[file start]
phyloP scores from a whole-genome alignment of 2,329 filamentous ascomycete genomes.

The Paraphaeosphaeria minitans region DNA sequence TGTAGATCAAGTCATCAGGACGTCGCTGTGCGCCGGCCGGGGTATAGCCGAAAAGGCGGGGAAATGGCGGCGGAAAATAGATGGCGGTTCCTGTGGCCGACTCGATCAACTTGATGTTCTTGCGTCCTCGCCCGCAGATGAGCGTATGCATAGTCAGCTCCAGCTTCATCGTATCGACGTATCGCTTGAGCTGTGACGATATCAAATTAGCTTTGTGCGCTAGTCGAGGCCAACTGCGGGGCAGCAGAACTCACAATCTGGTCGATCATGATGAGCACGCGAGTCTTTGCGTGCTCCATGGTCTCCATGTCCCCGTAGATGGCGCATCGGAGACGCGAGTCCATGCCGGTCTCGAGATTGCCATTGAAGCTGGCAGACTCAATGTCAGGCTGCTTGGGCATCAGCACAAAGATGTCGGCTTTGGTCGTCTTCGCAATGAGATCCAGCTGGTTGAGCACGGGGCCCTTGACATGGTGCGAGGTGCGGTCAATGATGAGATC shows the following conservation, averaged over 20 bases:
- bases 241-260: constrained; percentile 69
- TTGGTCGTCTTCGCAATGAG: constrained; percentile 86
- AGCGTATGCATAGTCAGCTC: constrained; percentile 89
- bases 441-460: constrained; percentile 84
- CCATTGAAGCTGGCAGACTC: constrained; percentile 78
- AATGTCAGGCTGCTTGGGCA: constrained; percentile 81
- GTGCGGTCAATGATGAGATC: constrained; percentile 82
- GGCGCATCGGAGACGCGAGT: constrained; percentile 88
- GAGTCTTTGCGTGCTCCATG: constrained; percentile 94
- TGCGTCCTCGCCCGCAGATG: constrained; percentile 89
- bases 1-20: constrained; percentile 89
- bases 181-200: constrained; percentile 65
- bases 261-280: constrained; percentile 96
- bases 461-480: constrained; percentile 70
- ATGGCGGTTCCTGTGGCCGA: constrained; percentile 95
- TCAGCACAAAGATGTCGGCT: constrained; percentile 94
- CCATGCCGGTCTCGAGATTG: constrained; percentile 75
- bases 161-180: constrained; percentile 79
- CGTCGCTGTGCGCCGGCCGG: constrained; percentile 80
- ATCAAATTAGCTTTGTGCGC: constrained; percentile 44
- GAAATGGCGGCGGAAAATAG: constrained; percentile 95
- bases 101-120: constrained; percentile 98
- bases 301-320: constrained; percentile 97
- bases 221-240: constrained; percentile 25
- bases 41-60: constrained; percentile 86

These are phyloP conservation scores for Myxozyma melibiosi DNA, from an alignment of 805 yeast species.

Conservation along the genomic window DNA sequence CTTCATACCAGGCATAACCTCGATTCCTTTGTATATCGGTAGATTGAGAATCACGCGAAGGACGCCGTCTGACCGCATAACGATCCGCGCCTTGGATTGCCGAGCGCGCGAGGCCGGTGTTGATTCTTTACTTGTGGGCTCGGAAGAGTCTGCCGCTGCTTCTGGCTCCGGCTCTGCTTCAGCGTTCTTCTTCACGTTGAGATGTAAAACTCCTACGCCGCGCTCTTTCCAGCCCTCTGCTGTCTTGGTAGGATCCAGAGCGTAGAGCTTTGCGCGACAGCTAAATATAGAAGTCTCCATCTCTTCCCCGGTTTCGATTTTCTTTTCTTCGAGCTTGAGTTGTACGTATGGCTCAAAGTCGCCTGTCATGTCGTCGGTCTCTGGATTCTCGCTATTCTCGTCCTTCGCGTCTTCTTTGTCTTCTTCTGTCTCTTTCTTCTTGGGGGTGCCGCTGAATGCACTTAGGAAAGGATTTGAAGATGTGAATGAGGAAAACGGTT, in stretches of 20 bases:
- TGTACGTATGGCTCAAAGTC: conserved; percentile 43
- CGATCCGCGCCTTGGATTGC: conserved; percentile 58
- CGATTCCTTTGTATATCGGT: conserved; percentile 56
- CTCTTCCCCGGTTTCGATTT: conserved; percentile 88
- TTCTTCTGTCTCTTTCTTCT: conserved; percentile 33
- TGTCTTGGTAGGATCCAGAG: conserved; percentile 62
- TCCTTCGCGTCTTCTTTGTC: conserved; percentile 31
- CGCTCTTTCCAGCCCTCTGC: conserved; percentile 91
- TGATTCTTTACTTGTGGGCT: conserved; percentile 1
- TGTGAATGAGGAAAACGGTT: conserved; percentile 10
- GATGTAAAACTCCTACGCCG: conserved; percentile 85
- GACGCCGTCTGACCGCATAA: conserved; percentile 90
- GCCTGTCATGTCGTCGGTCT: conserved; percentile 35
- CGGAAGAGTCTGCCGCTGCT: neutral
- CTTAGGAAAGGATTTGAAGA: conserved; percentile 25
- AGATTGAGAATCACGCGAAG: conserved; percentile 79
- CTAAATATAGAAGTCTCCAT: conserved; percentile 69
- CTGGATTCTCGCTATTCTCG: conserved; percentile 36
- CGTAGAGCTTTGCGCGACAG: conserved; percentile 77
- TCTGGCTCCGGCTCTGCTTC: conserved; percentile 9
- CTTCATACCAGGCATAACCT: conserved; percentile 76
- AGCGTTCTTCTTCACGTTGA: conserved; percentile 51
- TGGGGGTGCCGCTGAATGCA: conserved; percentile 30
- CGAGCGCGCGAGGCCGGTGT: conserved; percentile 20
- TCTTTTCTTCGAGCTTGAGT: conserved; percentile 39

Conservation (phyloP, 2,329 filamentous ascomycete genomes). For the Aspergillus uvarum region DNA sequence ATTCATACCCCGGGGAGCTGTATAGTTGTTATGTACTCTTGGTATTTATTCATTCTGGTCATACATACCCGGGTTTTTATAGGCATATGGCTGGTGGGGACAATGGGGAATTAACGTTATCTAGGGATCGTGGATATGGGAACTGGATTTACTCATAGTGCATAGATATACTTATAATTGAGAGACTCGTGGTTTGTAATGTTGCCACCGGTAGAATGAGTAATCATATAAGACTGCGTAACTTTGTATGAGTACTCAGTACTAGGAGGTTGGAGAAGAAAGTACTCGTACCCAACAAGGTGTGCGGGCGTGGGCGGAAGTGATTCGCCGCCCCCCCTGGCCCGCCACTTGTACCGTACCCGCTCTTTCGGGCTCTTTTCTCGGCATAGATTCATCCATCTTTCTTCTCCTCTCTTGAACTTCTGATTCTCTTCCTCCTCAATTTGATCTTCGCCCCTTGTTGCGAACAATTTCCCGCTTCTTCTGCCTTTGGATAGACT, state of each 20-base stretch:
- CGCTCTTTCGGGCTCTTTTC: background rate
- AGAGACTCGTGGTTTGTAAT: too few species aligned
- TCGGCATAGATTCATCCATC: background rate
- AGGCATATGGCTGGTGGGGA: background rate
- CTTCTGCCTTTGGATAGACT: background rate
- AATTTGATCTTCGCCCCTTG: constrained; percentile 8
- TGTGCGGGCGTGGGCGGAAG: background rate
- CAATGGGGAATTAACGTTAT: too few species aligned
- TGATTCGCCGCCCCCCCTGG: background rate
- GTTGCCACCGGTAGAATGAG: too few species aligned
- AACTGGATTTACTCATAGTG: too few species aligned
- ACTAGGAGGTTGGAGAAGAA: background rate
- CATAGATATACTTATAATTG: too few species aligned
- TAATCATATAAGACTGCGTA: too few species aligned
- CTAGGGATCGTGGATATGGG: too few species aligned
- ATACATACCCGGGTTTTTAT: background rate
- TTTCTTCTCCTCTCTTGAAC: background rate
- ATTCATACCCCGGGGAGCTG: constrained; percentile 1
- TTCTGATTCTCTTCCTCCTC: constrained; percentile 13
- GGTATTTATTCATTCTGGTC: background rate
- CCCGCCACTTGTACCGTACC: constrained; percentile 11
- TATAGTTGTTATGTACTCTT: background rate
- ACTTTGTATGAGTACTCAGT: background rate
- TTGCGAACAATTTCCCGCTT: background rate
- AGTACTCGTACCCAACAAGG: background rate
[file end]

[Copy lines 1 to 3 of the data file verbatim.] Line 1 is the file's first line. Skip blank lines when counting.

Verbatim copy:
phyloP scores from a whole-genome alignment of 2,329 filamentous ascomycete genomes.

The Paraphaeosphaeria minitans region DNA sequence TGTAGATCAAGTCATCAGGACGTCGCTGTGCGCCGGCCGGGGTATAGCCGAAAAGGCGGGGAAATGGCGGCGGAAAATAGATGGCGGTTCCTGTGGCCGACTCGATCAACTTGATGTTCTTGCGTCCTCGCCCGCAGATGAGCGTATGCATAGTCAGCTCCAGCTTCATCGTATCGACGTATCGCTTGAGCTGTGACGATATCAAATTAGCTTTGTGCGCTAGTCGAGGCCAACTGCGGGGCAGCAGAACTCACAATCTGGTCGATCATGATGAGCACGCGAGTCTTTGCGTGCTCCATGGTCTCCATGTCCCCGTAGATGGCGCATCGGAGACGCGAGTCCATGCCGGTCTCGAGATTGCCATTGAAGCTGGCAGACTCAATGTCAGGCTGCTTGGGCATCAGCACAAAGATGTCGGCTTTGGTCGTCTTCGCAATGAGATCCAGCTGGTTGAGCACGGGGCCCTTGACATGGTGCGAGGTGCGGTCAATGATGAGATC shows the following conservation, averaged over 20 bases:
- bases 241-260: constrained; percentile 69